ListenLarger documents may require additional load time.
The flipped classroom strategy: what is it and how can it best be used?
Distance Learning. 9.3 (Aug. 2012): p85+.
Full Text: 


In K-12 and higher educational circles, the "flipped classroom" instructional strategy (also known as the "inverted classroom") has been receiving a lot of attention. The idea is that rather than taking up limited class time for an instructor to introduce a concept (often via lecture), the instructor can create a video lecture, screencast, or vodcast that teaches students the concept, freeing up valuable class time for more engaging (and often collaborative) activities typically facilitated by the instructor. It is important to note that the strategy should involve more than just the "take home" video lecture (or screencast or podcast). It should also incorporate formative and summative assessment, as well as meaningful face-to-face (F2F) learning activities. Although many instructors at all educational levels and from various settings have been incorporating this strategy for years, the term is most often attributed to two Colorado high school teachers, Jonathan Bergman and Aaron Sams, who began creating screencasts and podcasts for their students in 2006 (Makice, 2012).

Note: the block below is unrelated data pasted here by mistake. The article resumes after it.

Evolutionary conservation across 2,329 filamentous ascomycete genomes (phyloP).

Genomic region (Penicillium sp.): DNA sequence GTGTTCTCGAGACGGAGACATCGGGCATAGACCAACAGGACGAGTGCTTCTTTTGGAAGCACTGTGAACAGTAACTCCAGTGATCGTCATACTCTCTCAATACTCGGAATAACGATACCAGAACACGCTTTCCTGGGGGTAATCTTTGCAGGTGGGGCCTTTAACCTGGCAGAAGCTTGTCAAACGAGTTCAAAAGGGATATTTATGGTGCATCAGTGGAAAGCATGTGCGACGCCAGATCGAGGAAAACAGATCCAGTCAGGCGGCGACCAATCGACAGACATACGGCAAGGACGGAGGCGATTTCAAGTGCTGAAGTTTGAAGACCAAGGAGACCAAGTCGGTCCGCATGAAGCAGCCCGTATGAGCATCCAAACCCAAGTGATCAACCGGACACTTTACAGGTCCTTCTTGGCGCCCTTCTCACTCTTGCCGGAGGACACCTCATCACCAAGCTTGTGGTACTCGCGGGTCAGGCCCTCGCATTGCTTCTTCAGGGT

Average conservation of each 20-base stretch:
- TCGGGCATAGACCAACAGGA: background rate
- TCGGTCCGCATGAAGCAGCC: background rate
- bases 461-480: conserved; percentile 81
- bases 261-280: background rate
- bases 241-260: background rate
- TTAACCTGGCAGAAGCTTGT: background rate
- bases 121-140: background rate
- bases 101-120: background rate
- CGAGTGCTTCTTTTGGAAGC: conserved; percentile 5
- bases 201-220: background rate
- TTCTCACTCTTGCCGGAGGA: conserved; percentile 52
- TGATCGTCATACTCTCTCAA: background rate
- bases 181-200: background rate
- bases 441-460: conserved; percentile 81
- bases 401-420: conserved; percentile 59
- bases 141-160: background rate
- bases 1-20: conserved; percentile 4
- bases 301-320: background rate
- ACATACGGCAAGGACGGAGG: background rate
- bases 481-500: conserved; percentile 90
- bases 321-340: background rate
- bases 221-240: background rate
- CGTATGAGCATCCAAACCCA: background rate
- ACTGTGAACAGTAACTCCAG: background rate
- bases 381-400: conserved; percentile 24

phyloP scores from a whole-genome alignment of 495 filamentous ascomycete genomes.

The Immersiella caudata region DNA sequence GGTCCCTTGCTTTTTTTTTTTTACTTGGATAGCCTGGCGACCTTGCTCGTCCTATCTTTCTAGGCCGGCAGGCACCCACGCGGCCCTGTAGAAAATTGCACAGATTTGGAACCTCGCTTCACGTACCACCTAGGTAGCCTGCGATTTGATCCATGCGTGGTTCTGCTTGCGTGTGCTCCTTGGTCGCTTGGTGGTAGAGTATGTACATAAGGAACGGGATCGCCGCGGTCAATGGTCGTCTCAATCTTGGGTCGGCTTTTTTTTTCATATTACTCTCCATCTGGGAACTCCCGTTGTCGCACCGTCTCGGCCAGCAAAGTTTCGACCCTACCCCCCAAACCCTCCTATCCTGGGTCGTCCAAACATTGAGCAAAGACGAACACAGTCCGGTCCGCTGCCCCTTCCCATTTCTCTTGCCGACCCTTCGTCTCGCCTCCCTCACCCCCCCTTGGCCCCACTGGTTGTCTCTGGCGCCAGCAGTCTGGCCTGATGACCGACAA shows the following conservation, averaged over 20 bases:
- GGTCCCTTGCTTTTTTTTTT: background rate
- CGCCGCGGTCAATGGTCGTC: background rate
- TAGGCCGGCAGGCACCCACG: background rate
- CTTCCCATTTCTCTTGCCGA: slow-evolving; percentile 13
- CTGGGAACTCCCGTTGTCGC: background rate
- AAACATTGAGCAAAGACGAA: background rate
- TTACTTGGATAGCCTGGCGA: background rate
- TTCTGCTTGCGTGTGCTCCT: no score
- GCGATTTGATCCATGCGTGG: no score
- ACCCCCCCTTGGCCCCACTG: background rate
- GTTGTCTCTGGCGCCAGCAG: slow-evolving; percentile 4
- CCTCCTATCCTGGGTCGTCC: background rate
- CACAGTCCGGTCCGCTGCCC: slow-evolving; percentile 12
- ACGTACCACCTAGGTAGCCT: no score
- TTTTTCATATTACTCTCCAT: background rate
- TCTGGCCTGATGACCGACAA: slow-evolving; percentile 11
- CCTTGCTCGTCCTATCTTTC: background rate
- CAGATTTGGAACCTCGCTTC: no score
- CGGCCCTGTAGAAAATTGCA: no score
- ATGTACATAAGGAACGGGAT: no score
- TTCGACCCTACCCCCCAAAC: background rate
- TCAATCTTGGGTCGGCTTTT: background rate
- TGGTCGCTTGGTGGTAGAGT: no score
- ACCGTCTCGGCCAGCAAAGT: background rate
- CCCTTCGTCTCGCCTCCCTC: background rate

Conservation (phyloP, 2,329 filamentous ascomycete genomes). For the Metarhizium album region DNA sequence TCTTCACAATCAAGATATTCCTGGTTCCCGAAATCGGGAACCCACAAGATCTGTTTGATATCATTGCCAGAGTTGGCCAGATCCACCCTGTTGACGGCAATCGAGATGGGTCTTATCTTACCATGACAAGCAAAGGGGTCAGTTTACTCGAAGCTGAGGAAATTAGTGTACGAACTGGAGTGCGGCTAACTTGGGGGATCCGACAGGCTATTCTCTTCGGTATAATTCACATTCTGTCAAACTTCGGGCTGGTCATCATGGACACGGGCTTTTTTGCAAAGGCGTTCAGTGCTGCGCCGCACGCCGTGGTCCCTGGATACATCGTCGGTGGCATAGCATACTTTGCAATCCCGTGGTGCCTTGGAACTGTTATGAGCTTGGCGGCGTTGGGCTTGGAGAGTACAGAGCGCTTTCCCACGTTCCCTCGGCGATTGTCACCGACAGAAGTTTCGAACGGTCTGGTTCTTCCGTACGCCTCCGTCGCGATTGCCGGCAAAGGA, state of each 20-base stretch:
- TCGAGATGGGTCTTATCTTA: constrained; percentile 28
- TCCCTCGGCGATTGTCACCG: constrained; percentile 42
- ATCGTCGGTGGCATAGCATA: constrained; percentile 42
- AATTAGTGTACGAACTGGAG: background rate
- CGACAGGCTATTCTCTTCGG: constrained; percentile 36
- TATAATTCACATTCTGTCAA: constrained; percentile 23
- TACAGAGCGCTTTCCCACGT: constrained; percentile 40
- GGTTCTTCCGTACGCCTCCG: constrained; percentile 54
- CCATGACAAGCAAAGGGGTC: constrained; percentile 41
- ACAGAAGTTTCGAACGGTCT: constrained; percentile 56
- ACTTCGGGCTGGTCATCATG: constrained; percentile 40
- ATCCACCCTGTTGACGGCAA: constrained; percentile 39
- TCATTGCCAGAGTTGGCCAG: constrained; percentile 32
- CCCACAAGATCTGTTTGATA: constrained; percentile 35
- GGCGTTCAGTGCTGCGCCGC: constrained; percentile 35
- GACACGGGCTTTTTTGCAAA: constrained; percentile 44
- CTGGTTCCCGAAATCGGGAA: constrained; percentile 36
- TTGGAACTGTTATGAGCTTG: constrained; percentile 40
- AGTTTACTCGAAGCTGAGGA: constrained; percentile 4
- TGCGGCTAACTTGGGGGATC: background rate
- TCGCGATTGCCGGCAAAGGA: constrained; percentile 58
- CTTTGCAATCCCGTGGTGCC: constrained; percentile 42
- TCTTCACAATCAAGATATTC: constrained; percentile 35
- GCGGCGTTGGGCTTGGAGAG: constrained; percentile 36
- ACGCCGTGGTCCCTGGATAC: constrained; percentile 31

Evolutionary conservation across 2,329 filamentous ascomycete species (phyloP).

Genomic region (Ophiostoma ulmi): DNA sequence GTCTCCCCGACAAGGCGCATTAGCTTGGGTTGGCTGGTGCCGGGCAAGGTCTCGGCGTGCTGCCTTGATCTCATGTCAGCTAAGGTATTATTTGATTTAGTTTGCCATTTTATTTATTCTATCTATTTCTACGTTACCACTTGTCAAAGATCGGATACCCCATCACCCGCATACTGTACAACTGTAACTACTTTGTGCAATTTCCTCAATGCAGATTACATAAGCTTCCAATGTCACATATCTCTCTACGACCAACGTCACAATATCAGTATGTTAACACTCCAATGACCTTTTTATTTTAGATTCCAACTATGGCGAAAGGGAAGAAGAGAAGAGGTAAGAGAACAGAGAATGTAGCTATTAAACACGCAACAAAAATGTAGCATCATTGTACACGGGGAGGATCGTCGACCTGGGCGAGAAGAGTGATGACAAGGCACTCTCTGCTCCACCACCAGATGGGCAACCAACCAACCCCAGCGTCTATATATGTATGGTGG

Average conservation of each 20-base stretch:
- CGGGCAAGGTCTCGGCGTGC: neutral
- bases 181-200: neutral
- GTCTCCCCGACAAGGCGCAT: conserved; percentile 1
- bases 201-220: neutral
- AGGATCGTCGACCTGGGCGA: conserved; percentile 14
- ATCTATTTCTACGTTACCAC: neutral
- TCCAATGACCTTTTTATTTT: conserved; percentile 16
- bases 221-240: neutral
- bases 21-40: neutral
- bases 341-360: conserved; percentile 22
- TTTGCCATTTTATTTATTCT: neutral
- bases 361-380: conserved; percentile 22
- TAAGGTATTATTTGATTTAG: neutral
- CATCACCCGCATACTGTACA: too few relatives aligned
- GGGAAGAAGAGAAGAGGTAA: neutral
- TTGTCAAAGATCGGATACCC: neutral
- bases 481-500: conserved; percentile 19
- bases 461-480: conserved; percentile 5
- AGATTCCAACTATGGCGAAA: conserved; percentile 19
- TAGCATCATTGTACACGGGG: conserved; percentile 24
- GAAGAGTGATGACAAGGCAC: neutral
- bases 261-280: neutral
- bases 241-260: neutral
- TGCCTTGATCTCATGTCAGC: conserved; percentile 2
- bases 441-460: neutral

The flipped classroom strategy advocates tout numerous benefits. Most seem to be plausible advantages (e.g., increases time for more engaging instruction), especially for those teaching in hybrid or blended settings consisting of some combination of F2F and online instruction; however, the strategy also has its limitations. First, the quality of the video lecture may be very poor; even though an instructor might be outstanding in F2F settings, he or she may not produce a quality video instructionally and/or technically. Second, taking for granted that all students are able to view the video lecture on their own computers, the conditions under which they might view the video may not be the best for learning any concepts (e.g., a student might view a video while also watching a baseball game and listening to music). Arguably, there are many distractions in F2F classrooms, but at least the teacher can monitor comprehension with several formative assessments. Third, students may not watch or comprehend the video and therefore be unprepared or insufficiently prepared for the more engaging activities that will occur F2F. Fourth, students may need a lot of scaffolding to ensure they understand the material presented in the video. Although good instructors will likely build-in effective scaffolding activities while students watch the video such as "stop, think, and answer" questions (and also rewind if needed), they may still fall short in providing enough scaffolding activities for all types of learners. Fifth, students are not able to ask questions of the instructor or their peers if they watch the video alone. Therefore, important just-in-time questions to help them comprehend the material cannot occur unless the instructor is available during the viewing--which is difficult. Finally, the flipped classroom strategy may not be the best approach for second language learners or those with learning challenges--which represents learners not only at the K-12 level, but all educational levels and settings.